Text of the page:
With his 28-year grip on power slipping, President Robert Mugabe’s government has again lashed out at Zimbabwe’s white community, calling his black opponents tools of former colonial master Britain and stoking anger against the nation’s whites.
In the past, such attacks struck a chord in a country that suffered under white minority rule until 1980 and where whites controlled much of the economy even decades later.
But after repeated attacks, the seizure of most white-owned farms and the near collapse of the economy, the white community’s size and power have dwindled. It may no longer be effective to use whites as a scapegoat for the nation’s ills.
Attacking the nation’s whites is “the last card” Mugabe has in his fight for political survival, analyst John Makumbe said. “He has nothing else to offer.”
Following the vote, which he reportedly lost though the results have yet to be released, Mugabe again turned to the racial issue, telling Zimbabweans that the land taken from the white farmers was under threat.
“This our soil, and the soil must never go back to the whites,” he said.
Since then, ruling party militants have invaded scores of the farms still owned by whites. The opposition says the attacks are part of a wave of intimidation by Mugabe loyalists meant to ensure that the president does not lose an expected runoff.
“Looting is taking place. It is a free-for-all. Farmers are being told they are enemies of the state. There is no more discussion than that,” said Trevor Gifford, head of the mainly white farmers’ union.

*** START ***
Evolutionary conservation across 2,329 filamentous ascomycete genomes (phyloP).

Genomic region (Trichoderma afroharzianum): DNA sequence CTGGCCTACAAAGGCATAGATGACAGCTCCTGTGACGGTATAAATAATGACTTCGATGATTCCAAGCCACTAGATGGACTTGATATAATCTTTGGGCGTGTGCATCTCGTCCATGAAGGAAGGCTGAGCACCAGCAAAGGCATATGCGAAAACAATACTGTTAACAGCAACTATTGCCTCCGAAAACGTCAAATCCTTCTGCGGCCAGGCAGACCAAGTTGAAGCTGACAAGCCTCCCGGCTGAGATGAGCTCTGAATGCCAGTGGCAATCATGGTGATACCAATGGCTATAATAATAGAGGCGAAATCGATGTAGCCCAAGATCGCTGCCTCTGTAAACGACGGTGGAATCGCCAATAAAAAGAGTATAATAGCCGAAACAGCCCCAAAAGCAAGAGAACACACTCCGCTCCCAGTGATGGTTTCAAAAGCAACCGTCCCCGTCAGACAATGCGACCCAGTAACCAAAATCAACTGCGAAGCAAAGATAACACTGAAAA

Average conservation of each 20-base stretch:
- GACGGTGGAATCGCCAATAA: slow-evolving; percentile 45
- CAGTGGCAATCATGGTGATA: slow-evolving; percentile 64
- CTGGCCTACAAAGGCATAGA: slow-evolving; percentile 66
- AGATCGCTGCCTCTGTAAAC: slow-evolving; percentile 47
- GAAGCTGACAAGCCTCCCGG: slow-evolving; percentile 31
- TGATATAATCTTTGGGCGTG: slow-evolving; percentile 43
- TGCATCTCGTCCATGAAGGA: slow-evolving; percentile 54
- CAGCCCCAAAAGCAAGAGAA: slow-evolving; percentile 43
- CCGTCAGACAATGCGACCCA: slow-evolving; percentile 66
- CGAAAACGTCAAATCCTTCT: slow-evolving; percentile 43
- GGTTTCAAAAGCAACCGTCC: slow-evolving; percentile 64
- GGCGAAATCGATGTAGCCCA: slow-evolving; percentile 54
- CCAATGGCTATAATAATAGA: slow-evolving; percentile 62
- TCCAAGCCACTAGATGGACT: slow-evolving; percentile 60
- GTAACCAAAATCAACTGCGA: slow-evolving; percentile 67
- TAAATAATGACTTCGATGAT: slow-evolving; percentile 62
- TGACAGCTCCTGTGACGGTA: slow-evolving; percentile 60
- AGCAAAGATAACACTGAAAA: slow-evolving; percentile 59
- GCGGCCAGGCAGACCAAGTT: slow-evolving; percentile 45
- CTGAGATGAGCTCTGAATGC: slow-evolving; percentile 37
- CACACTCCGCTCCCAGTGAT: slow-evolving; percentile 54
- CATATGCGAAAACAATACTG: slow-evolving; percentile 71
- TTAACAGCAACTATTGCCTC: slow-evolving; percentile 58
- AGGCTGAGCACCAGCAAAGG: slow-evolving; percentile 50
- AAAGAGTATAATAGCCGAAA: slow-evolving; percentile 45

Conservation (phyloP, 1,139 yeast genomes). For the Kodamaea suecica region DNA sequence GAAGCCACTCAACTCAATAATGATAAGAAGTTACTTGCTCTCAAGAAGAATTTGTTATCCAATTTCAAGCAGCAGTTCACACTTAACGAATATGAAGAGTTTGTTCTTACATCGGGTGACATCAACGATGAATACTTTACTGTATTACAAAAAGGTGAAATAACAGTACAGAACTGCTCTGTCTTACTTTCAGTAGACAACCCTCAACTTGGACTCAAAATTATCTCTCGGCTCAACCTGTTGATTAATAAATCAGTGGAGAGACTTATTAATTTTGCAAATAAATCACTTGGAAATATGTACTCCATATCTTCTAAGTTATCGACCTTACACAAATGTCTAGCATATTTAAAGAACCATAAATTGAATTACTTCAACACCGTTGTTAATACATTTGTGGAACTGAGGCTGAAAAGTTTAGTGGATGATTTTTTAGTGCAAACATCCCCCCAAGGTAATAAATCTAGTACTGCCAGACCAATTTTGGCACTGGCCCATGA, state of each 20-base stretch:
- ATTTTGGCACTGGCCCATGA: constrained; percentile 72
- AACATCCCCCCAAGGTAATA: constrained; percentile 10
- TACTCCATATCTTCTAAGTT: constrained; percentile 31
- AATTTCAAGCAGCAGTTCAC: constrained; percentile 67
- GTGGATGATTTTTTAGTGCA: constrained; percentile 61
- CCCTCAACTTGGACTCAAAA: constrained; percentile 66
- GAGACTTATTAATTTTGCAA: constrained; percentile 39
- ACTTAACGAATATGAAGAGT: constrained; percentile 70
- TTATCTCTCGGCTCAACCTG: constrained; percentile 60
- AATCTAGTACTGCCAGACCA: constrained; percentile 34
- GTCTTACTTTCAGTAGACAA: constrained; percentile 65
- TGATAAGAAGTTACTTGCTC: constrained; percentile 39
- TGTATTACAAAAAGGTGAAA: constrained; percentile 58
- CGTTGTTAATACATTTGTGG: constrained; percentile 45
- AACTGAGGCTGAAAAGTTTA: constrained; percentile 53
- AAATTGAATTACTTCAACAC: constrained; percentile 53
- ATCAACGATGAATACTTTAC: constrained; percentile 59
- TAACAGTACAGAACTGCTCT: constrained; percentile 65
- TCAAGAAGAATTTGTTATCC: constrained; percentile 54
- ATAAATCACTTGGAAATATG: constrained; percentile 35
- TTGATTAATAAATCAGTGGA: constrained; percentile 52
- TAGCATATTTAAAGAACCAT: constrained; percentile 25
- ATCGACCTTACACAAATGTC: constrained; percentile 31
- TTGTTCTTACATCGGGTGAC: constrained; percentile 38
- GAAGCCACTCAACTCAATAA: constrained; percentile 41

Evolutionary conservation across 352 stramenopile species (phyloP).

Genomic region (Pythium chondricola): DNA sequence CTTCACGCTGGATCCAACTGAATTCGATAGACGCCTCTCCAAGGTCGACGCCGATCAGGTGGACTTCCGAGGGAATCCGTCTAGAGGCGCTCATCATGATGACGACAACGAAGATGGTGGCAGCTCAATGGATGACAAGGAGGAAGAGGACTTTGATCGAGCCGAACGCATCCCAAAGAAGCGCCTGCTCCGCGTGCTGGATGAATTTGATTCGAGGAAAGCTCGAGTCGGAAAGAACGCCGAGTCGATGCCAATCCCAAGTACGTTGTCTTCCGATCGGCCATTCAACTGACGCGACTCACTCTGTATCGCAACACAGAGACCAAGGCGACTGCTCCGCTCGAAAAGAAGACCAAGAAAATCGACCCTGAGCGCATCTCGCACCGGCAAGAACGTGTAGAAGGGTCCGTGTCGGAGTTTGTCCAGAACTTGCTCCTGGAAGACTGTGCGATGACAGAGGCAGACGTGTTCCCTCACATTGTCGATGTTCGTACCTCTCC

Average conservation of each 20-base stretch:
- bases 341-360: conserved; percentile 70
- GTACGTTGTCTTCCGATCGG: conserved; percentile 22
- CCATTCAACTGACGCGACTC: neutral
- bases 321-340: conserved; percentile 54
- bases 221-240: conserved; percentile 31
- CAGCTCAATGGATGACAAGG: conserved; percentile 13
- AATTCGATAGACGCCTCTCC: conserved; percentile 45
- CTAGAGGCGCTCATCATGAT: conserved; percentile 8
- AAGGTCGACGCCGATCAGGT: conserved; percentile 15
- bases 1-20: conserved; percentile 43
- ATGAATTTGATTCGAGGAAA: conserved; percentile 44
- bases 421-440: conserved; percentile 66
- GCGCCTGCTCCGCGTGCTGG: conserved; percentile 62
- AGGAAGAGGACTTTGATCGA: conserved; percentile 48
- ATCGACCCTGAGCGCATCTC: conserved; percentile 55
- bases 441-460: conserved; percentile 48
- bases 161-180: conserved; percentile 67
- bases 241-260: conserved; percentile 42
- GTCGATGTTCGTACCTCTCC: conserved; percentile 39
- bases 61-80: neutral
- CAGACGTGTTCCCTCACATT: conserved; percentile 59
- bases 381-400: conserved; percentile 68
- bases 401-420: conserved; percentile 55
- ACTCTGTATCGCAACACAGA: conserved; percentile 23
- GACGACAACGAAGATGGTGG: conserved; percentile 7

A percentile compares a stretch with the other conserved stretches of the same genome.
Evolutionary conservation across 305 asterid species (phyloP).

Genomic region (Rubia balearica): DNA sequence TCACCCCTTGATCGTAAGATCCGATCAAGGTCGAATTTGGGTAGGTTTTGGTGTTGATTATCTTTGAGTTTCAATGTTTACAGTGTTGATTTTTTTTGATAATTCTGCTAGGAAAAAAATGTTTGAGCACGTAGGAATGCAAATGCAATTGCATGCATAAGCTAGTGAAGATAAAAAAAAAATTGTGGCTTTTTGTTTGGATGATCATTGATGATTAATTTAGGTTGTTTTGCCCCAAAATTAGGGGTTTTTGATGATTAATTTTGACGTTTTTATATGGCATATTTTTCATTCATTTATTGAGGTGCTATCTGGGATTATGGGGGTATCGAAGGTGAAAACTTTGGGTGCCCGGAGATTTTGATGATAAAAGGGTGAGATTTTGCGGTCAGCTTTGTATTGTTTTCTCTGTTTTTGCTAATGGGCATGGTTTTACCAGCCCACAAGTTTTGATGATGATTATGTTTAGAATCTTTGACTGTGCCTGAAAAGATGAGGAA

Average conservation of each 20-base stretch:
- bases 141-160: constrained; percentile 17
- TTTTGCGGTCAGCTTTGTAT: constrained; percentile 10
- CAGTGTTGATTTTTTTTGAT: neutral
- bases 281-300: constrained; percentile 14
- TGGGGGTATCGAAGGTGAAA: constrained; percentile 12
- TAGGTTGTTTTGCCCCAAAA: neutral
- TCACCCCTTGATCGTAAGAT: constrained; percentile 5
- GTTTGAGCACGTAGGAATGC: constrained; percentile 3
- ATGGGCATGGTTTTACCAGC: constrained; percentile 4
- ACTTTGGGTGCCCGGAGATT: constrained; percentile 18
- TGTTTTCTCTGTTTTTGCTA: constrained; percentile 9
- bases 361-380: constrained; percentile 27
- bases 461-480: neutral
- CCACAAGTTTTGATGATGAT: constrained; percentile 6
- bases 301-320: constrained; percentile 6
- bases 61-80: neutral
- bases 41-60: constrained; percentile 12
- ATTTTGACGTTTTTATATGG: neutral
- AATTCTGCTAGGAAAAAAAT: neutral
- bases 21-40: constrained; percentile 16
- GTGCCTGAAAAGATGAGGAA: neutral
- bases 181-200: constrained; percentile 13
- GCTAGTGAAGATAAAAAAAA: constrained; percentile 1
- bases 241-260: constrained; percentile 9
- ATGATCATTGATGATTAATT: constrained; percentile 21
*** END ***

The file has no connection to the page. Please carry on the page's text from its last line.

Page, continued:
Now, there are only 30,000 whites left out of a population of about 12 million—though an estimated 5 million Zimbabweans, black and white, have fled as economic fugitives and political exiles.
Many of the remaining whites are retirees finding it nearly impossible to live on their meager pensions with the official inflation rate of 100,000 percent, the highest in the world. Independent financial firms say real inflation is closer to 290,000 percent.
One white retiree in the Alexandra Park suburb of northern Harare said his monthly pension does not buy him a loaf of bread, and he survives on handouts from relatives abroad.
White enclaves such as tennis, sports and social clubs, have largely disappeared. Whites no longer display what affluence they retain, fearing it will make them targets.
Meanwhile, increasing numbers of whites are suffering stress-related conditions, respiratory illness and alcohol abuse, doctors said.
Mugabe’s allies in the ruling party, with their luxury cars, ornate mansions and access to state-subsidized fuel and special rates for buying hard currency, now sit atop the economy.
Businessman and former ruling party lawmaker Philip Chiyangwa owns a Hummer even though gasoline is almost impossible for ordinary Zimbabweans to find. He boasted in the state media recently that he installed a computerized color-coded wardrobe for matching hundreds of suits, shoes and fashion accessories at his 30-room home in the exclusive Harare suburb of Borrowdale.
Meanwhile, many black farm workers seen as opposition supporters are being intimidated, and several black-owned farms have been raided, witnesses said.